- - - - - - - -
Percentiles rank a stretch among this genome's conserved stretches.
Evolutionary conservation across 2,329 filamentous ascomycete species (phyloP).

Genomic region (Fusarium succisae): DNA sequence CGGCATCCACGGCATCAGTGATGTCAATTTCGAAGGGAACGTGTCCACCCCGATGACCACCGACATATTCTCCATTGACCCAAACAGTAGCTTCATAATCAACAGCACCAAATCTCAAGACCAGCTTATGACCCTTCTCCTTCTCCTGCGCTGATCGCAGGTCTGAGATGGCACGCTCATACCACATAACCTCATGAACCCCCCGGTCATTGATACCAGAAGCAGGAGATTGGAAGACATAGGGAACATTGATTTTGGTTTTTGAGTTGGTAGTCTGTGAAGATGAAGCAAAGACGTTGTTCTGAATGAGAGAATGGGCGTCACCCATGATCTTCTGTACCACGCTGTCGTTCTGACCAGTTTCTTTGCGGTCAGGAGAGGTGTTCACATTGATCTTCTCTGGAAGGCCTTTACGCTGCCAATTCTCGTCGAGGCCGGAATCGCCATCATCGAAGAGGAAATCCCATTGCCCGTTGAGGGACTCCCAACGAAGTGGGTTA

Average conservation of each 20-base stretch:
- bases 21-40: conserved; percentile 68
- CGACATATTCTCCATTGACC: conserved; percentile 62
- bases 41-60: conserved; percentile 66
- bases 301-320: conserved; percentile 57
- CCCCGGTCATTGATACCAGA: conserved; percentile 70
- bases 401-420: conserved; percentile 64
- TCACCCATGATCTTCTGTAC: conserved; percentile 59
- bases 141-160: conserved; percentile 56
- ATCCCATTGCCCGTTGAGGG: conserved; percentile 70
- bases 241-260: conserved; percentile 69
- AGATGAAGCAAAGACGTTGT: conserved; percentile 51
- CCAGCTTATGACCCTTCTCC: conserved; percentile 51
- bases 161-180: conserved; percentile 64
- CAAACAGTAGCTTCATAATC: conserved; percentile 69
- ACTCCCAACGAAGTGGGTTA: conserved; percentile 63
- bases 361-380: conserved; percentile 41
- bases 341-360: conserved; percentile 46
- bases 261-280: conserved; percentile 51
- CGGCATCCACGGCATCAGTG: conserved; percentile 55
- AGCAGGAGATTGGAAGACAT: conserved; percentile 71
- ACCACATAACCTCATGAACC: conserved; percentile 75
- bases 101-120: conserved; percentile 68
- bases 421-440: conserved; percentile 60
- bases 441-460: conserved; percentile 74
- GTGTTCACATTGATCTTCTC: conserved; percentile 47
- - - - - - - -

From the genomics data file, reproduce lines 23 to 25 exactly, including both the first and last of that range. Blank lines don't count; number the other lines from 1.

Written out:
- CGGCATCCACGGCATCAGTG: conserved; percentile 55
- AGCAGGAGATTGGAAGACAT: conserved; percentile 71
- ACCACATAACCTCATGAACC: conserved; percentile 75